The Ministry of Labour has stated there are about 500 factories employing 500,000 people at locations within the capital metro. Many have reported in the weeks since the lockdown that they haven’t received any money this month for their work before the closure.
That includes Va Mach, a coworker of the quarantined Nin Sok from the Din Han factory. Mach, 33, lives in the Chaom Chau 1 commune of Porsenchey district. While she didn’t test positive for Covid-19 like some of her fellow workers, she still found herself first in quarantine, then in the red zone. She’s now staying with her sister and brother in law, sharing a rented room in a borey.
Mach told the Globe that she didn’t have a chance to buy food while doing so was still easy. She’d had some canned food going into the 14-day quarantine, which started April 7, but that was quickly eaten. As with Tin, she’d had luck posting online asking for help, getting aid from both private citizens and also authorities of Porsenchey district.
Mach said the help from the district included “one sack of rice, 25kg, a box of noodles, a box of bottled water, fish sauce and soy sauce”.
She hasn’t been paid since March, but didn’t question the lack of cash in the aid package.
“I didn’t dare to ask why there is no money, I just accepted whatever they give us,” she said. For now, she’s living mostly on noodles and eggs, waiting for whatever might come next and grateful for the donations she’s received.
The items were not like what the Prime Minister said, so we refused to take it. There was no $75 [300,000 riel], no canned fish. Just rice, noodle, fish sauce and soy sauce
Fellow garment worker Ry Sreymao was also working at Din Han, the site of the cluster of infections, and faced similar issues as Mach in getting access to food.
“There was no assistance available until I posted on Facebook, asking for help,” she told the Globe.
Eventually, representatives of her commune did bring some food aid. But when it arrived, Sreymao said, there was a problem. Much like Mach had found, the aid package wasn’t what was initially described. However, Sreymao took a different course of action than her former coworker.
“The items were not like what the Prime Minister said, so we refused to take it,” she explained. “There was no $75 [300,000 riel], no canned fish. Just rice, noodle, fish sauce and soy sauce.”
“We refused because we have been under lockdown for a long time and we don’t have enough money for food,” she said. “Also, the garment factory hasn’t given us our salary yet ever since the lockdown.”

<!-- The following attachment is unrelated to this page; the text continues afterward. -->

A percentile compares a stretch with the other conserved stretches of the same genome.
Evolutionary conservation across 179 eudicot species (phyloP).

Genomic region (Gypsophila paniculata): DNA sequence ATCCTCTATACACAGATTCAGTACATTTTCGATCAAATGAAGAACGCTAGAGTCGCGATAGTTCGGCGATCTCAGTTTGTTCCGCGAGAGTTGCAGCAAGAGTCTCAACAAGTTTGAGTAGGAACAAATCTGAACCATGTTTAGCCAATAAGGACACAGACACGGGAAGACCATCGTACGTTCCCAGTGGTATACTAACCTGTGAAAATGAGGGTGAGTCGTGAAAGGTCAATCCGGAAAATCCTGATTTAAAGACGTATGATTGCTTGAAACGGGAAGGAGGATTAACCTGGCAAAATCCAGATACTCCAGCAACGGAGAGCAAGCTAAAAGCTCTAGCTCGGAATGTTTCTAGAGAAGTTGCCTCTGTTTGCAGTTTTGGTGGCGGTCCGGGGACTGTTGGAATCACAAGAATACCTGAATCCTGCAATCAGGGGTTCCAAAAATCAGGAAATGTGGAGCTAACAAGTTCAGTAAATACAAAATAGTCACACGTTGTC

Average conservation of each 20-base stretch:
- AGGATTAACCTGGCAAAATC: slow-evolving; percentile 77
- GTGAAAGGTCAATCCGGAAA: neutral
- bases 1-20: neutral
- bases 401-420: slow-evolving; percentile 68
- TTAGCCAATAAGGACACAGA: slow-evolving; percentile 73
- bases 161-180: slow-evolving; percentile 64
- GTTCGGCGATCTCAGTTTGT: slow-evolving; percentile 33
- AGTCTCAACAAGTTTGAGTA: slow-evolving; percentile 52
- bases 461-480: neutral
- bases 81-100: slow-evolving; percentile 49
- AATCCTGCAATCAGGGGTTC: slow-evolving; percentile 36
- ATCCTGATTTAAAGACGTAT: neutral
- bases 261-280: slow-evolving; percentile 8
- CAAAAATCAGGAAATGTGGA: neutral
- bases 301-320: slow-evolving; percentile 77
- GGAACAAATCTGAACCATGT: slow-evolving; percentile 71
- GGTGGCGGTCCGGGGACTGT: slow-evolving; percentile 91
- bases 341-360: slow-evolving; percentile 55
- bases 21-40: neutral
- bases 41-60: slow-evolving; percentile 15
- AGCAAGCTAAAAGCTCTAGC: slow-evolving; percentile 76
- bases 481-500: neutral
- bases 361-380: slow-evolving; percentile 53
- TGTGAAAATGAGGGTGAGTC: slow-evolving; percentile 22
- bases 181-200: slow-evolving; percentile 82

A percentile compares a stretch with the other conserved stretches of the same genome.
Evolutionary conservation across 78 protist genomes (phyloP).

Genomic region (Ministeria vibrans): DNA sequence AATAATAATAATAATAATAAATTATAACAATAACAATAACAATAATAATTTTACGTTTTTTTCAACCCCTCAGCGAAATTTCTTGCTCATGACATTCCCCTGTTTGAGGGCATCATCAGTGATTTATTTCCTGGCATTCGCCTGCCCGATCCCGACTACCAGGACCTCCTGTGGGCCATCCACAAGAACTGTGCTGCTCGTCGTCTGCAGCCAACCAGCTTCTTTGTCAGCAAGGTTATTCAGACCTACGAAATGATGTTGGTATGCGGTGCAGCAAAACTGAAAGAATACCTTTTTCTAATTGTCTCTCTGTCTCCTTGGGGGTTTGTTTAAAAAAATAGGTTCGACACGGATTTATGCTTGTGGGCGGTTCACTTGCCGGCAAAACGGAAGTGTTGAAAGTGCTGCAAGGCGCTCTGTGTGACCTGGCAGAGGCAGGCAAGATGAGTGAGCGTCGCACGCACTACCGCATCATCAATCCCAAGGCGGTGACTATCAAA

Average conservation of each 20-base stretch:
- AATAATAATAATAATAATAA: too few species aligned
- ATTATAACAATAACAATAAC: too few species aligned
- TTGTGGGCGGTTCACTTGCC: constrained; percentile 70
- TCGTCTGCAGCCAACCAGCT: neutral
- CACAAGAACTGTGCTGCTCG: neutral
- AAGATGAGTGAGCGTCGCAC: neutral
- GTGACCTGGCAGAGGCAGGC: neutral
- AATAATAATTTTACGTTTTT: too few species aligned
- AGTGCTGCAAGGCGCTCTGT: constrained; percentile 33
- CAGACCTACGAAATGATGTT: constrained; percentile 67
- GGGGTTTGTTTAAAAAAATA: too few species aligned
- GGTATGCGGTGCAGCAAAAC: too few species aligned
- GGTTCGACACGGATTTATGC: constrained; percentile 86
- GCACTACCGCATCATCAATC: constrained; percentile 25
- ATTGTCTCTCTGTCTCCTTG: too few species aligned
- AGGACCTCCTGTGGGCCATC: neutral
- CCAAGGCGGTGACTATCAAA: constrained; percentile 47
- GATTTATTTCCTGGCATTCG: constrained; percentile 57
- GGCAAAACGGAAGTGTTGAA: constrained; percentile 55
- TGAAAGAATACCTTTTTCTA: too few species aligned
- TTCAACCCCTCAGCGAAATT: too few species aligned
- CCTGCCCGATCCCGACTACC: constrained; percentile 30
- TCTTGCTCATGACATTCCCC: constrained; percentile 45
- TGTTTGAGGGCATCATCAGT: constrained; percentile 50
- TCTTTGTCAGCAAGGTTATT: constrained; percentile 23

So far, besides the heavy presence of security forces manning barricades throughout the metro, much of the lockdown effort has been channeled through the Ministry of Commerce, as well as the influential Ministry of Economics and Finance. Aun Pornmoniroth, the head of that latter ministry, has been tapped to lead the lockdown committee steering such vital work as the delivery of food into the cordoned red zones, where local vendors have largely been forbidden to go.
Though some still manage, other neighbourhood shops have been displaced by government-run trucks or stalls peddling only the most basic staples, including brands owned by businesses well-connected to the state.
Even with state-provided food aid or subsidised sales of goods such as rice, private donations seem poised to continue filling gaps and empty stomachs. For those like Mach, the indefinite timeline of lockdown is already wearing thin.
“It’s definitely not easy. I’m stressed out, especially with the fact that there is not enough food,” Mach said.
“I want things to be back to normal as soon as possible, say at the end of this month. If it continues to be like that, it’s going to be very hard for me, especially regarding food,” he said.
“I heard there has been an increase in price for meat and vegetables as well, so even if I can go to the market after my quarantine, I don’t think I can afford it.”
Even for those not trapped in a kafkaesque reality of the city’s red zones, their day-to-day is perhaps less restricted, but no less daunting.
Prior to the city-wide lockdown, Hoan would convene each day with a small group of regulars – moto-taxi, remorque and tuk-tuk drivers – chatting in between jobs on the shaded corner of Street 21 in Phnom Penh’s Tonle Bassac district.
Now the 50-year-old moto-taxi driver of ten years sits alone, perched on his ageing Daelim scooter, one of the last men standing in an industry decimated by a lack of customers on the capital’s streets.
“The other moto drivers, they have gone to their family’s homes in the province. But now, as everything is closed, they cannot come to work,” he said through a translator. “Only I didn’t go to the province.”
From Prey Veng, some 60km southeast of this spot, Hoan now navigates a city carved up by neighbourhood, cordoned-off with tape, with the residents of each Khan in theory segregated from one another unless crossing the divide for an essential reason.
For Hoan, despite needing to navigate a city of checkpoints, the economic necessity for returning to this familiar street corner is too great to ignore with a wife, two adult children and grandchildren to support on his wages alone.
“This has very badly impacted my family because I cannot earn money. Before I could get 50,000 riel [$12.50] a day, now I can only earn 10,000 riel [$2.50],” he said.
“I cannot support myself on this. I’m having to buy less food.”